With the clock ticking towards The Derby at Epsom on Saturday – and Ryan Moore confirmed as his rider – the unbeaten Saxon Warrior is a predicted hot favourite to give Irish maestro Aidan O’Brien a seventh victory in one of the world’s greatest races.
Saxon Warrior could be joined by as many as five stable companions. Indeed, the stable were also six-strong last year when the colt whose thrilling late swoop took the great Epsom Classic was not one of their main protagonists, but the unheralded outsider Wings Of Eagles.
And there is growing excitement amongst supporters of Saxon Warrior’s other rivals, including another Irish-trained runner in Dermot Weld’s Hazapour. That excitement has been enhanced by what’s called the ‘Frankie factor’ after the booking of 47-year-old legend Frankie Dettori for the chestnut colt.
Those searching for an alternative to Saxon Warrior – who looked imperious when winning the 2,000 Guineas at Newmarket last month on his 2018 return – may point to some stamina queries on the dam’s side of the pedigree of this Japanese-bred son of Deep Impact. He is stepping up from Newmarket’s 1600m to Epsom’s 2405m.
They may also point to Saxon Warrior’s lack of experience over idiosyncratic Epsom, a roller-coaster of a track with its extreme gradients and camber. That is an old story however and, interestingly, in the last 10 years not a single Derby winner had run – let alone won – at Epsom before their Derby triumphs.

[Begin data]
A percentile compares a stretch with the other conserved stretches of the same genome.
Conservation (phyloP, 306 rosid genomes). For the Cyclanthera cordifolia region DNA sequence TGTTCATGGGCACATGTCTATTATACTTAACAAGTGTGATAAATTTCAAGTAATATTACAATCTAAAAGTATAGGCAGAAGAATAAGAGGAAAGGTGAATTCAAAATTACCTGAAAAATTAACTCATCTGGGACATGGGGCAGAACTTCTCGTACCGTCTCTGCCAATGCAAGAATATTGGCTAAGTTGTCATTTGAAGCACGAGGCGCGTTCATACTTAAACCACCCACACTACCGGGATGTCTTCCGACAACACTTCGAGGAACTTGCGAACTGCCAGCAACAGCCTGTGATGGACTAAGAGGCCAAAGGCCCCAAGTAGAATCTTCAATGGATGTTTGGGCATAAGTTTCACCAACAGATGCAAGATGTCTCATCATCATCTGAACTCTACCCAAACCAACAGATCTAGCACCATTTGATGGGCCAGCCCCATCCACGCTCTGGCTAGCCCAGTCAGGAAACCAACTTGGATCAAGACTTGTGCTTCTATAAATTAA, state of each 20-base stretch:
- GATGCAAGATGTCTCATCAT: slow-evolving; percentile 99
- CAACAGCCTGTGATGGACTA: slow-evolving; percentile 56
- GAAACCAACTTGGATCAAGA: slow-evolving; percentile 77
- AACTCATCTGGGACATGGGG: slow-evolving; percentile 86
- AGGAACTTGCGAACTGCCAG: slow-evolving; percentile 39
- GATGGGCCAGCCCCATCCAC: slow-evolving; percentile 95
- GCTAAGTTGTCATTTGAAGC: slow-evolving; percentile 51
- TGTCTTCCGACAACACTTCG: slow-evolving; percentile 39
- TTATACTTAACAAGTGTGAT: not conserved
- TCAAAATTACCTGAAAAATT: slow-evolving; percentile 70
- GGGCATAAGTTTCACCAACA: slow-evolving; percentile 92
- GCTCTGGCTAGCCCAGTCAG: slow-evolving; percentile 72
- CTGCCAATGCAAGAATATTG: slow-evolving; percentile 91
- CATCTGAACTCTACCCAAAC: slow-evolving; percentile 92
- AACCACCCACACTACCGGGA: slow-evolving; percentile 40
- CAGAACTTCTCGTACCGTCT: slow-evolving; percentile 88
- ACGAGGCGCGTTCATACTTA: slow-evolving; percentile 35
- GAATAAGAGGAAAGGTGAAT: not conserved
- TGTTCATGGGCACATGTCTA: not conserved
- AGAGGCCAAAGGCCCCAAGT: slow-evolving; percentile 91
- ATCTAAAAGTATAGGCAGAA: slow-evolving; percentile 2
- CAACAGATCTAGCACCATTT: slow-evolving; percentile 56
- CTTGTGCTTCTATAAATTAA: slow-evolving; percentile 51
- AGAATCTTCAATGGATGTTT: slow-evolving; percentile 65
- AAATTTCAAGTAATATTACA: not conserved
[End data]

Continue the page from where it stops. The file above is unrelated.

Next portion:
Hazapour’s owner the Aga Khan, trainer Dermot Weld and jockey Dettori certainly have Epsom-winning pedigrees. The Aga Khan has won the Derby five times going back to the famous Shergar in 1981, Weld winning it once (with Hazapour’s relation Harzand in 2016) and Dettori scoring on Authorized in 2007 and Golden Horn in 2015.
Dettori – replacing Pat Smullen, who is currently sidelined with medical issues – jetted to Ireland to partner Hazapour in a gallop on Tuesday. Afterwards, the jockey reflected: “I wasn’t pressing any buttons today. It was about getting a feel of the horse and getting to know his character. He was a very willing partner and everything went well.
“I’m on a colt who has won a major trial (last month’s G3 Derrinstown Stud Derby Trial at Leopardstown) and who is trained by a master. I am hoping for a massive run,” says Dettori, who last rode a horse trained by Weld way back in 2001.
A small UK stable also plotting the demise of Saxon Warrior belongs to Lambourn-based trainer Harry Dunlop, who ran Robin Of Navan in last December’s LONGINES Hong Kong Cup. Dunlop – whose trainer father John twice won the Derby – believes that Knight To Behold can progress from his victory in last month’s Lingfield Derby Trial. Ridden that day by Saturday’s in-form rider Richard Kingscote, he stole a lead fully 1600m out, a lead that he never surrendered.
“Obviously Aidan O’Brien has better horses than the one we beat at Lingfield (Kew Gardens), particularly Saxon Warrior. But what I love is that I’m a 45-horse trainer going against the bigger yards with a colt who has a proper chance on Saturday,” says Dunlop.
Another electrifying happening on the simulcast programme is the “Dash” over Epsom’s downhill 1000m. Despite the intensely competitive nature of this handicap charge, Caspian Prince – now a nine-year-old warhorse – has won it three times for three different trainers. And he has yet another trainer – Michael Appleby – for this next assault on what is a famous prize for speedsters.
The ground is currently on the soft side of good, with most forecasts predicting sunny weather later in the week at the fast-drying Epsom track.